Linked by Thom Holwerda on Wed 30th Oct 2013 23:33 UTC, submitted by drcoldfoot
Multimedia, AV

Remember the whole H.264 thing? Cisco just solved it for us - more or less.

The industry has been divided on the choice of a common video codec for some time, namely because the industry standard - H.264 - requires royalty payments to MPEG LA. Today, I am pleased to announce Cisco is making a bold move to take concerns about these payments off the table.

We plan to open-source our H.264 codec, and to provide it as a binary module that can be downloaded for free from the Internet. Cisco will not pass on our MPEG LA licensing costs for this module, and based on the current licensing environment, this will effectively make H.264 free for use in WebRTC.

Cisco will release the code of its H.264 codec under the BSD license, and will also make binaries available for just about every possible platform. Cisco will pay all the licensing costs - over the coming decade, this will cost them a whopping $65 million, illustrating just how expensive H.264 is, and how unrealistic it was to expect it to become a standard without a free implementation being available for everyone to use. It has to be noted that both end users and developers can make use of this.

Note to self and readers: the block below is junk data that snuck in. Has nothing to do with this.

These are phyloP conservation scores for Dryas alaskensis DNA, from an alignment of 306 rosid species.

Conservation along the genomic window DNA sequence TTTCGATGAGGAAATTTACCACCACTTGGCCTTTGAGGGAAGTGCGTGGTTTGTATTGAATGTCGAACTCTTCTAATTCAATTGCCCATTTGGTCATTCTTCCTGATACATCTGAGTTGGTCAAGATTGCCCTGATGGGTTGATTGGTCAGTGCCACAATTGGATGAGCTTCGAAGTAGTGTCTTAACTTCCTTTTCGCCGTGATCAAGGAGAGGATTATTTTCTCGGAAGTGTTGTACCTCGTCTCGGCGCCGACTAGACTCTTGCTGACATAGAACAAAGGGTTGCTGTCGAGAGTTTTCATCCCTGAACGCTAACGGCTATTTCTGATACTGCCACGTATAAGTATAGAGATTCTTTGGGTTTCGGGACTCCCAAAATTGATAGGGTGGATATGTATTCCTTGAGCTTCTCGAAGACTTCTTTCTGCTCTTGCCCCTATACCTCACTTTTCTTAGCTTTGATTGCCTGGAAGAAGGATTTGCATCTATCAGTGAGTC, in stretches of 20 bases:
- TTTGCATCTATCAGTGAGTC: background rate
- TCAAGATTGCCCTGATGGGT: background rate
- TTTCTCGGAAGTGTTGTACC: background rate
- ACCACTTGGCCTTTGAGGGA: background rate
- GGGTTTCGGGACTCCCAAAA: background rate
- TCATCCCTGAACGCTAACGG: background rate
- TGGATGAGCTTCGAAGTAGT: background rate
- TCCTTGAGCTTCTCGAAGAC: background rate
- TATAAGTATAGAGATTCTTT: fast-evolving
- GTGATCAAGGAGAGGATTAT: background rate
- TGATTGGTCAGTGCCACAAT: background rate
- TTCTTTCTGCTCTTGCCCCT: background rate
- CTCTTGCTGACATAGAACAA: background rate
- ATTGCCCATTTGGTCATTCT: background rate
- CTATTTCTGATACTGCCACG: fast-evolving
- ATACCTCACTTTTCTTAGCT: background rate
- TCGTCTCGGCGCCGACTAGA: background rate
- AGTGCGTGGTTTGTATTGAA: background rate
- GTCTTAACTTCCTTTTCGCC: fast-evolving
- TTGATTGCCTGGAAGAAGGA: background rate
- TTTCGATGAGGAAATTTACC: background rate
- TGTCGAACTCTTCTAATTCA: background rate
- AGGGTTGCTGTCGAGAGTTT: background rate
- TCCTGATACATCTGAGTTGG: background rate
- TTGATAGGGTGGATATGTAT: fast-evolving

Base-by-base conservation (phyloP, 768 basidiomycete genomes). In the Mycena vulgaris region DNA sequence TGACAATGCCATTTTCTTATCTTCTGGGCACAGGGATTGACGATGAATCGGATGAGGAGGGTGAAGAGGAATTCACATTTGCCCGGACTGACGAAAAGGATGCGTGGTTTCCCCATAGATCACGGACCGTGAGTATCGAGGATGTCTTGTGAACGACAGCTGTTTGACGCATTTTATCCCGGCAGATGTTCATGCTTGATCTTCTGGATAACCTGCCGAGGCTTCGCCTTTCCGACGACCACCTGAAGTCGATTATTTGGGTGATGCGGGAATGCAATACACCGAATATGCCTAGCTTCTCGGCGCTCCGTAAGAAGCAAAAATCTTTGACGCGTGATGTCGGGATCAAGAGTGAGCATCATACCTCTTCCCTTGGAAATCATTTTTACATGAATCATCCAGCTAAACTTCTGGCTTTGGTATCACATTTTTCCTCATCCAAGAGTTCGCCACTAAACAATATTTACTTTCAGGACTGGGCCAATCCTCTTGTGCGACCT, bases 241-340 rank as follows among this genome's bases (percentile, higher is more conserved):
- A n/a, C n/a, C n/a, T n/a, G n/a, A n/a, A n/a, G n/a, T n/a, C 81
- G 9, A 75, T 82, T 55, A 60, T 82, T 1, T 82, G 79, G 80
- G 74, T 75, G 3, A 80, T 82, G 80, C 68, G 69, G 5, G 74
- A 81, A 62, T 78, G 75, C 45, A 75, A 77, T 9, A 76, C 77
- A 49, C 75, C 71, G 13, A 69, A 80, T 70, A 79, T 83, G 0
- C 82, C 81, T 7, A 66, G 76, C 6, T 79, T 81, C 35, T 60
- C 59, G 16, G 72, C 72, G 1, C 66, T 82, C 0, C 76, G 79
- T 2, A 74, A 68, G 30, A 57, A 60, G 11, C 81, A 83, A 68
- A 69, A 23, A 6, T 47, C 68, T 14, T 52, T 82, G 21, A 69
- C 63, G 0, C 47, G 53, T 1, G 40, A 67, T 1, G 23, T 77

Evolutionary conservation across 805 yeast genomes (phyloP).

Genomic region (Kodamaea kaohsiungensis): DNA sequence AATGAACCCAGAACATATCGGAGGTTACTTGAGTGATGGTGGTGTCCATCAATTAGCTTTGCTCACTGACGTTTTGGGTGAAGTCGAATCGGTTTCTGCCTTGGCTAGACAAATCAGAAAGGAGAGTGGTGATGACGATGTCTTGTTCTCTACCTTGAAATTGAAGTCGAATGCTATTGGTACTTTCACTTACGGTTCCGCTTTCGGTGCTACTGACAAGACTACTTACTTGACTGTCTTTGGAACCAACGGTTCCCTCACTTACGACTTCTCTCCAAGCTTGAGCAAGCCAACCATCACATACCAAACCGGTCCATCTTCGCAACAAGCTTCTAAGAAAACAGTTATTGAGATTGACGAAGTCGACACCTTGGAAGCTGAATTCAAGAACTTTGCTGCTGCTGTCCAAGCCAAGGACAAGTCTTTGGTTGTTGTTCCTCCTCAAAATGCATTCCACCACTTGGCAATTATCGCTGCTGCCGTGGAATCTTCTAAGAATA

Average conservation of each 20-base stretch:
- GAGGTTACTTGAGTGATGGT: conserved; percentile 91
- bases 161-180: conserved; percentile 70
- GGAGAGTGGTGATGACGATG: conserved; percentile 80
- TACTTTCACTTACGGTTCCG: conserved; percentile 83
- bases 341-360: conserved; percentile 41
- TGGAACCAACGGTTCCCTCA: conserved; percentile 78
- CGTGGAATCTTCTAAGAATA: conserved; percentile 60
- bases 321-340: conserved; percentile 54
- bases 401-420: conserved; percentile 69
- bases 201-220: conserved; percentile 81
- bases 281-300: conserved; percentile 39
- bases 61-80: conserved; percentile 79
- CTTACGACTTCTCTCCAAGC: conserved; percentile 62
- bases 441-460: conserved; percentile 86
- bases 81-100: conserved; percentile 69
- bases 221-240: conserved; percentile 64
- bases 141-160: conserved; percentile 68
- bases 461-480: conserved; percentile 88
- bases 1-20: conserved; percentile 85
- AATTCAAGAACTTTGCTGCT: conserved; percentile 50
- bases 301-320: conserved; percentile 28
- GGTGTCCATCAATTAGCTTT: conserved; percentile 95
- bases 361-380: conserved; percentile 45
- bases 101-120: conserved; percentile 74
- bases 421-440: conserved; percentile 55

Mozilla has already announced it will implement this codec into Firefox. All this is great, but it doesn't really address the issue in the long term - the next generation of codecs is coming, and once they arrive, this whole process starts all over again. Will another sugar daddy step up by that time?

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RE[3]: Let's not forget
by lemur2 on Fri 1st Nov 2013 00:11 UTC in reply to "RE[2]: Let's not forget"
lemur2
Member since:
2007-02-17

No, I said they most likely already *have* a vague patent to attack it with. They don't need to get a new one, and remember which country's patent office we're talking about here. The USPTO will grant a patent on pretty much anything and let the lawyers sort it out later, as long as they're paid.


Fortunately there are many trends these days, even in the insane environment that is the contemporary US, towards preventing patent trolls of this kind.

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